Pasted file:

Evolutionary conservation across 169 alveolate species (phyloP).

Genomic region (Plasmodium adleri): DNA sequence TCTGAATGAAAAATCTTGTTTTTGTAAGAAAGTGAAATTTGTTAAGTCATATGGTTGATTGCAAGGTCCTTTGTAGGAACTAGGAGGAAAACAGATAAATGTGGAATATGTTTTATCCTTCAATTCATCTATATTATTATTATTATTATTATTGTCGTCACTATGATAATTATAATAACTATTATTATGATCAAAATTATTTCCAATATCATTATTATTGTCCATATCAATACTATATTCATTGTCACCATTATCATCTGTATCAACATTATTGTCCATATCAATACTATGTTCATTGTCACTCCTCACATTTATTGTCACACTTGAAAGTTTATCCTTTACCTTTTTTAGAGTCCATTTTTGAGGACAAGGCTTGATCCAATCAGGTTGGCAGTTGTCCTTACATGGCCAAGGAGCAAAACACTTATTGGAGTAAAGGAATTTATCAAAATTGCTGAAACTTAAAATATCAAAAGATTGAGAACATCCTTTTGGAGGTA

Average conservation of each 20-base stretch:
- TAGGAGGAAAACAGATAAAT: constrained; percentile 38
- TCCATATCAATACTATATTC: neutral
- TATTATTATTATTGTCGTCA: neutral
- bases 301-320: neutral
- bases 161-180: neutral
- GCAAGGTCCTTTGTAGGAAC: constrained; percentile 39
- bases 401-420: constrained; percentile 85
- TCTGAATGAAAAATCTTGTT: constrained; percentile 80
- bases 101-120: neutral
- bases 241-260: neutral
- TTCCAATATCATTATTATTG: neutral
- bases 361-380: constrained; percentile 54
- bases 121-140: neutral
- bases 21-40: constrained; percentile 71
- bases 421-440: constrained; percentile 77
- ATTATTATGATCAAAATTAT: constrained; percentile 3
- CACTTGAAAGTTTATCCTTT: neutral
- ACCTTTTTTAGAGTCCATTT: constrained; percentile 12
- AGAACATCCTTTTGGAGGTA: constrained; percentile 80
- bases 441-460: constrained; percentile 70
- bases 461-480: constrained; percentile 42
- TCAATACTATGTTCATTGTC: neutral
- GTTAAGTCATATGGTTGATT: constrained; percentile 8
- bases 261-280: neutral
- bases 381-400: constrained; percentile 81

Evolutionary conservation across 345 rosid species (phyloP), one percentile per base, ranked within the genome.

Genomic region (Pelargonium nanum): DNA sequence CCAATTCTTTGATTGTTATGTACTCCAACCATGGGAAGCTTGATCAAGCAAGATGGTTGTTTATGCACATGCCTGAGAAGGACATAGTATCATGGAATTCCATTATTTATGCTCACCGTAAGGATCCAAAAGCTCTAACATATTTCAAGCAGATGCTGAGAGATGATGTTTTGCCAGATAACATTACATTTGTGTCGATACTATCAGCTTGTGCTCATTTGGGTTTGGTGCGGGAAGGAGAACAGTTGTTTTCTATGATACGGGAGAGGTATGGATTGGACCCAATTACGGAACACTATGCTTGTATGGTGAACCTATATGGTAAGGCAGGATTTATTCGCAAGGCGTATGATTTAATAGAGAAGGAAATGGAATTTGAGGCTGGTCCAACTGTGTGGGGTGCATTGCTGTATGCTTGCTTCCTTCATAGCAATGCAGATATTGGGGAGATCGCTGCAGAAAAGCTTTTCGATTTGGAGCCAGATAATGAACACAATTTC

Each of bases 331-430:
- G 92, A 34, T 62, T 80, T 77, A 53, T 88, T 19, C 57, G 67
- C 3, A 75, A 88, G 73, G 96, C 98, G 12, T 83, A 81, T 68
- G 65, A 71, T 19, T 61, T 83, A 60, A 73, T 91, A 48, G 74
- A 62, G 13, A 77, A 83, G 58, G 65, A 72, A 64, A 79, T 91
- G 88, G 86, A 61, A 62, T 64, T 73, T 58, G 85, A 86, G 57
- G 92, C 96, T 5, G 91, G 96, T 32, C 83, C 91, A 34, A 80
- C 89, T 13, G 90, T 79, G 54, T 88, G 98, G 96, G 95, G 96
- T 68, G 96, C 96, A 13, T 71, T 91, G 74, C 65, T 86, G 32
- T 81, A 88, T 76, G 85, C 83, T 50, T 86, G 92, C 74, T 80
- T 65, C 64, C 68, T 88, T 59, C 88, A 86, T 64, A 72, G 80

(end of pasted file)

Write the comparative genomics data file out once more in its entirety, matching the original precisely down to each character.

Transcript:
Evolutionary conservation across 169 alveolate species (phyloP).

Genomic region (Plasmodium adleri): DNA sequence TCTGAATGAAAAATCTTGTTTTTGTAAGAAAGTGAAATTTGTTAAGTCATATGGTTGATTGCAAGGTCCTTTGTAGGAACTAGGAGGAAAACAGATAAATGTGGAATATGTTTTATCCTTCAATTCATCTATATTATTATTATTATTATTATTGTCGTCACTATGATAATTATAATAACTATTATTATGATCAAAATTATTTCCAATATCATTATTATTGTCCATATCAATACTATATTCATTGTCACCATTATCATCTGTATCAACATTATTGTCCATATCAATACTATGTTCATTGTCACTCCTCACATTTATTGTCACACTTGAAAGTTTATCCTTTACCTTTTTTAGAGTCCATTTTTGAGGACAAGGCTTGATCCAATCAGGTTGGCAGTTGTCCTTACATGGCCAAGGAGCAAAACACTTATTGGAGTAAAGGAATTTATCAAAATTGCTGAAACTTAAAATATCAAAAGATTGAGAACATCCTTTTGGAGGTA

Average conservation of each 20-base stretch:
- TAGGAGGAAAACAGATAAAT: constrained; percentile 38
- TCCATATCAATACTATATTC: neutral
- TATTATTATTATTGTCGTCA: neutral
- bases 301-320: neutral
- bases 161-180: neutral
- GCAAGGTCCTTTGTAGGAAC: constrained; percentile 39
- bases 401-420: constrained; percentile 85
- TCTGAATGAAAAATCTTGTT: constrained; percentile 80
- bases 101-120: neutral
- bases 241-260: neutral
- TTCCAATATCATTATTATTG: neutral
- bases 361-380: constrained; percentile 54
- bases 121-140: neutral
- bases 21-40: constrained; percentile 71
- bases 421-440: constrained; percentile 77
- ATTATTATGATCAAAATTAT: constrained; percentile 3
- CACTTGAAAGTTTATCCTTT: neutral
- ACCTTTTTTAGAGTCCATTT: constrained; percentile 12
- AGAACATCCTTTTGGAGGTA: constrained; percentile 80
- bases 441-460: constrained; percentile 70
- bases 461-480: constrained; percentile 42
- TCAATACTATGTTCATTGTC: neutral
- GTTAAGTCATATGGTTGATT: constrained; percentile 8
- bases 261-280: neutral
- bases 381-400: constrained; percentile 81

Evolutionary conservation across 345 rosid species (phyloP), one percentile per base, ranked within the genome.

Genomic region (Pelargonium nanum): DNA sequence CCAATTCTTTGATTGTTATGTACTCCAACCATGGGAAGCTTGATCAAGCAAGATGGTTGTTTATGCACATGCCTGAGAAGGACATAGTATCATGGAATTCCATTATTTATGCTCACCGTAAGGATCCAAAAGCTCTAACATATTTCAAGCAGATGCTGAGAGATGATGTTTTGCCAGATAACATTACATTTGTGTCGATACTATCAGCTTGTGCTCATTTGGGTTTGGTGCGGGAAGGAGAACAGTTGTTTTCTATGATACGGGAGAGGTATGGATTGGACCCAATTACGGAACACTATGCTTGTATGGTGAACCTATATGGTAAGGCAGGATTTATTCGCAAGGCGTATGATTTAATAGAGAAGGAAATGGAATTTGAGGCTGGTCCAACTGTGTGGGGTGCATTGCTGTATGCTTGCTTCCTTCATAGCAATGCAGATATTGGGGAGATCGCTGCAGAAAAGCTTTTCGATTTGGAGCCAGATAATGAACACAATTTC

Each of bases 331-430:
- G 92, A 34, T 62, T 80, T 77, A 53, T 88, T 19, C 57, G 67
- C 3, A 75, A 88, G 73, G 96, C 98, G 12, T 83, A 81, T 68
- G 65, A 71, T 19, T 61, T 83, A 60, A 73, T 91, A 48, G 74
- A 62, G 13, A 77, A 83, G 58, G 65, A 72, A 64, A 79, T 91
- G 88, G 86, A 61, A 62, T 64, T 73, T 58, G 85, A 86, G 57
- G 92, C 96, T 5, G 91, G 96, T 32, C 83, C 91, A 34, A 80
- C 89, T 13, G 90, T 79, G 54, T 88, G 98, G 96, G 95, G 96
- T 68, G 96, C 96, A 13, T 71, T 91, G 74, C 65, T 86, G 32
- T 81, A 88, T 76, G 85, C 83, T 50, T 86, G 92, C 74, T 80
- T 65, C 64, C 68, T 88, T 59, C 88, A 86, T 64, A 72, G 80